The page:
A project to reform guideline hourly rates (GHRs) for civil litigation is in shreds following master of the rolls Lord Dyson’s rejection of key recommendations made by a Civil Justice Council (CJC) committee.

In his official response to the committee’s report, Dyson wrote: ‘I have given very careful consideration to the recommendations for new rates, but regret that I cannot accept them.’ The existing rates remain frozen: to raise them in line with inflation would be ‘arbitrary’, Dyson added.

GHRs guide summary and detailed assessment of costs in civil litigation.

The rates have become the accepted default figures for costs calculations, partly because they save firms the time and effort involved in calculating a figure for specific jobs. Relying on rates that are widely accepted by the other side and by the judiciary also provides some certainty.

The CJC's recommendations would have caused rates to fall by an average 5%.

However the figure masks much wider variations by category of lawyer. Depending on their location, lawyers who were eight years’ PQE would have seen a rise of between 9%-18%. However the proposed rates would have been bad news for firms relying on large numbers of paralegals, whose guideline rates would have fallen by 13%-36%.

Firms in cities and towns outside of London would also have lost, and rural firms gained.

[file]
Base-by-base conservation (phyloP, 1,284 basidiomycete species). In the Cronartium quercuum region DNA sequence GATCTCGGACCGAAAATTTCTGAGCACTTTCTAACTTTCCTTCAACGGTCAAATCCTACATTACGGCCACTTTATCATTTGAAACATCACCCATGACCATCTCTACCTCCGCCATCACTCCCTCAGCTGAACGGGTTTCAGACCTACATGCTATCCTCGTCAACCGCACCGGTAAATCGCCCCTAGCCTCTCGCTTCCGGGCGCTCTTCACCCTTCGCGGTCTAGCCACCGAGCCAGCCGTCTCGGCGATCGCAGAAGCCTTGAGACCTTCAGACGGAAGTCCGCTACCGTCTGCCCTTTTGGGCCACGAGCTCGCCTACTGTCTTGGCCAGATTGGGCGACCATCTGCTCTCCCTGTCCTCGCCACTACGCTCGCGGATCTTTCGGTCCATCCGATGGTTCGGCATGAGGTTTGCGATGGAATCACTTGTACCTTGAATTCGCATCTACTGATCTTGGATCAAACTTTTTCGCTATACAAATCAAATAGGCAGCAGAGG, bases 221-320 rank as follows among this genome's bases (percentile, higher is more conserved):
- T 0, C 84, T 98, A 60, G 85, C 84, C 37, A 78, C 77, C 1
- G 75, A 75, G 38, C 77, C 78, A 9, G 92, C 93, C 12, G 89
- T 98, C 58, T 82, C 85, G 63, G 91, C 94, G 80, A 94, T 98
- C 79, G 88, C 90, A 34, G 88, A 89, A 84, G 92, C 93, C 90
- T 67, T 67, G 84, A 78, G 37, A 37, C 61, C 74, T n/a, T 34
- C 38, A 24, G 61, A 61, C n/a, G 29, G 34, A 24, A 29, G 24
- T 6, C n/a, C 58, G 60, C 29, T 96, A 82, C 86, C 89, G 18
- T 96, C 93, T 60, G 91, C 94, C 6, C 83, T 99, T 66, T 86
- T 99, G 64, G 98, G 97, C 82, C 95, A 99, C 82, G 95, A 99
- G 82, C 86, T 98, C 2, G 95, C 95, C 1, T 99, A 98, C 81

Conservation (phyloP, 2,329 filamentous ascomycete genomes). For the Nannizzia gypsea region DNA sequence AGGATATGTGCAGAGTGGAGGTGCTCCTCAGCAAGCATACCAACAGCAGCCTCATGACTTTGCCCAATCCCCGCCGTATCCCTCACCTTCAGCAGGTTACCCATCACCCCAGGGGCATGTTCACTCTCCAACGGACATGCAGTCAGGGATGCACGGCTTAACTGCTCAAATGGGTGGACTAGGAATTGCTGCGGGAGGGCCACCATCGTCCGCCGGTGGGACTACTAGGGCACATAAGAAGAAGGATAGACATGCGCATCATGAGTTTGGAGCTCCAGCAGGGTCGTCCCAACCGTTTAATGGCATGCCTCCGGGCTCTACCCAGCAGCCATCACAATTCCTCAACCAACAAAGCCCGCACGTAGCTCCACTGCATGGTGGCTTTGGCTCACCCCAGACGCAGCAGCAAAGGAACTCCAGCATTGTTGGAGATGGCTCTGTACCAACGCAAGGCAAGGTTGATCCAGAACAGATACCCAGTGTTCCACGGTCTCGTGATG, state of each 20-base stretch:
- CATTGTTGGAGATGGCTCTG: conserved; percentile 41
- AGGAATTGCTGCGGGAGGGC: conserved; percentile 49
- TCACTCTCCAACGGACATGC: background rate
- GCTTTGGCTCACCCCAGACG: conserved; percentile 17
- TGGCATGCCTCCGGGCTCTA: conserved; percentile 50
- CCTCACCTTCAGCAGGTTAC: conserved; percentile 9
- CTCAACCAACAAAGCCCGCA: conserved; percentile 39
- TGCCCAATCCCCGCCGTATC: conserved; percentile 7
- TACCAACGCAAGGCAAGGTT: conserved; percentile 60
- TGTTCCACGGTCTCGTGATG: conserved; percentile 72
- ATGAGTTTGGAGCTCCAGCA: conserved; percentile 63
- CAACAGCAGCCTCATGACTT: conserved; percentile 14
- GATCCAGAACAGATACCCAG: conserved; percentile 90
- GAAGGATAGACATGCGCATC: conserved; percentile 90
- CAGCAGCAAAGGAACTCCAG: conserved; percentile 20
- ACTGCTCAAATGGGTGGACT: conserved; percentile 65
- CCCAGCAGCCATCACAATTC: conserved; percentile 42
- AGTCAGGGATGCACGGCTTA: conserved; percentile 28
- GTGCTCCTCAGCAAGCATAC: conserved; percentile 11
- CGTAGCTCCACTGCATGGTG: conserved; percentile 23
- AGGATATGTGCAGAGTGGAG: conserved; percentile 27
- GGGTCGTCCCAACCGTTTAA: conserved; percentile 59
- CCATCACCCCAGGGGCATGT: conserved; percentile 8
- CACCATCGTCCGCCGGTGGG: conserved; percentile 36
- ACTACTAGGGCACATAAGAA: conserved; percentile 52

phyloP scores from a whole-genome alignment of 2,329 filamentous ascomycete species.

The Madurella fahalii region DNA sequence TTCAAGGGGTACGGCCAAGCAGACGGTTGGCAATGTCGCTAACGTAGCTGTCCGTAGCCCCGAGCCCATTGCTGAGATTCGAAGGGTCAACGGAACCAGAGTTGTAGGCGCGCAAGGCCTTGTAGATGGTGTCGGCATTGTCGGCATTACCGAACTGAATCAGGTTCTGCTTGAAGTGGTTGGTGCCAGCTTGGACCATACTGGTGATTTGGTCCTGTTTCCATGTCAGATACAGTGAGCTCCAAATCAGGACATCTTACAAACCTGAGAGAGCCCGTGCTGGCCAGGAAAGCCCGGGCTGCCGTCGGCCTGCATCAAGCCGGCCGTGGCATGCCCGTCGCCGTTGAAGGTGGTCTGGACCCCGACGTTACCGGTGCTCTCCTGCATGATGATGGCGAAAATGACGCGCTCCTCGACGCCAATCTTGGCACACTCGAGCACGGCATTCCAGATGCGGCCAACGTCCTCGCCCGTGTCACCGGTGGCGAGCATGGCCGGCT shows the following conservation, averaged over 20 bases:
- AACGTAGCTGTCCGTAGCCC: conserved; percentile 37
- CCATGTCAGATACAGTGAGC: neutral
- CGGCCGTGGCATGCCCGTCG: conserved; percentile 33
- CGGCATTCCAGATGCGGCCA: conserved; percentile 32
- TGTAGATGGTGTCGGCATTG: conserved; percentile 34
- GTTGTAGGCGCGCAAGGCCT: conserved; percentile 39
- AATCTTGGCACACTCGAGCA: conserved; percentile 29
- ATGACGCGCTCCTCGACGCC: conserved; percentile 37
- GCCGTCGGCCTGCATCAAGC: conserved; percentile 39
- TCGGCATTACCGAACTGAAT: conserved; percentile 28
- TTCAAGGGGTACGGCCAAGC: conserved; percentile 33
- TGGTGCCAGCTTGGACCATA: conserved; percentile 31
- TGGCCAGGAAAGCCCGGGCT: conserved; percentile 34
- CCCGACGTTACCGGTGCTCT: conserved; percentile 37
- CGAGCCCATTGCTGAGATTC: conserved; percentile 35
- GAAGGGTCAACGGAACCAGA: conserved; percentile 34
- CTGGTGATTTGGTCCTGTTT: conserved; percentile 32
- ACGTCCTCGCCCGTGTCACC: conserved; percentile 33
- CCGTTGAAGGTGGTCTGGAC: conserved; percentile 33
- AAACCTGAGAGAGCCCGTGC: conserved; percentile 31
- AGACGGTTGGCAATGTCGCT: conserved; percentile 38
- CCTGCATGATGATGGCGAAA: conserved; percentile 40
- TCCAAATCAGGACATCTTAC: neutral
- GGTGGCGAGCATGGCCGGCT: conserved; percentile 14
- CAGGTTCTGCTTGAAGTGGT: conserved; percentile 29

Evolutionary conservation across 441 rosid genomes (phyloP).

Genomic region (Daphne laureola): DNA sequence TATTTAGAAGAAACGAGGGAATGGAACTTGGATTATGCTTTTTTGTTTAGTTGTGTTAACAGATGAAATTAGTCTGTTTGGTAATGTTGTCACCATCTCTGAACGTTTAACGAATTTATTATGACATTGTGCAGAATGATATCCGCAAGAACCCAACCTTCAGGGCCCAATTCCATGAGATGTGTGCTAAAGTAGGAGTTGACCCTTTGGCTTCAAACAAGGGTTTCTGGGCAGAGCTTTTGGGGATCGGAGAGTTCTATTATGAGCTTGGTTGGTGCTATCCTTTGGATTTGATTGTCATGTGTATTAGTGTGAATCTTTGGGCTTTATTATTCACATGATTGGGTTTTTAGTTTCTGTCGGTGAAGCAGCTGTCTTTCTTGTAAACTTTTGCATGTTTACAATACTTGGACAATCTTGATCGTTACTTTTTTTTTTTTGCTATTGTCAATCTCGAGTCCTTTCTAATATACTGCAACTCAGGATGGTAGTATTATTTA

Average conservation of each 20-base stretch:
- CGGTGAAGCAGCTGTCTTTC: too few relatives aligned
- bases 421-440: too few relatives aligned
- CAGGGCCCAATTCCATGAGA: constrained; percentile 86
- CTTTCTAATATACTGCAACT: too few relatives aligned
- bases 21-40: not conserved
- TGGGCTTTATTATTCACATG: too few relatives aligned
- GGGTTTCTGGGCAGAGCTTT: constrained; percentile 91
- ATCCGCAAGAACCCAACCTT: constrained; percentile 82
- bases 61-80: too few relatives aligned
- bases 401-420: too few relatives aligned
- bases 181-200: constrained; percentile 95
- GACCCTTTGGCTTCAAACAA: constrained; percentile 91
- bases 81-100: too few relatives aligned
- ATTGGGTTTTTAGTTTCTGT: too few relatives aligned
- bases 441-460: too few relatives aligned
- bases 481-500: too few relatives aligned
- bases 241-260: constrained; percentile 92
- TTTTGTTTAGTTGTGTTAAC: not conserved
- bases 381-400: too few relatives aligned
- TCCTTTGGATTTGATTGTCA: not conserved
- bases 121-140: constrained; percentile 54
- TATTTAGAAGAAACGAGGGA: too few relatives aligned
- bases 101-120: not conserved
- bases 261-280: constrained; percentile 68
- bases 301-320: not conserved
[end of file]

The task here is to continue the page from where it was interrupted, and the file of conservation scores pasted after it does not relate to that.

In his response published today Dyson criticised the 'poor evidential base' made available to the committee, including, ‘a relatively small non-randomised survey’ that was not ‘a secure basis for determining what it costs solicitors to run their practices’.

The committee’s call for further evidence through that survey generated just 148 replies.

Also persuasive was committee’s own concerns, made clear in the report. Dyson wrote: ‘It is plain from its report that these [recommendations] are put forward with considerable reservations.’

Law Society chief executive Desmond Hudson welcomed Dyson’s announcement as ‘a victory for common sense and for the Law Society’.

Chancery Lane, he said, had cooperated with the review through the provision of publicly available research data and by providing committee members. But, Hudson added: ‘We expressed our concerns about both the relevance of the Law Society data being used in this way and the need for robust and relevant evidence.’

Dyson said that the CJC committee, chaired by Mr Justice Foskett (pictured), had done ‘sterling work’ despite the lack of evidence.  

He proposed holding ‘urgent discussions’ with the Law Society and the government ‘to see what steps can be taken to obtain evidence on which GHRs can reasonably and safely be based’.

A few of the committee's recommendations were accepted by Dyson: CILEx fellows will be eligible for grade A rates if they are eight-years qualified. Qualified costs lawyers will be eligible for grade B or C rates.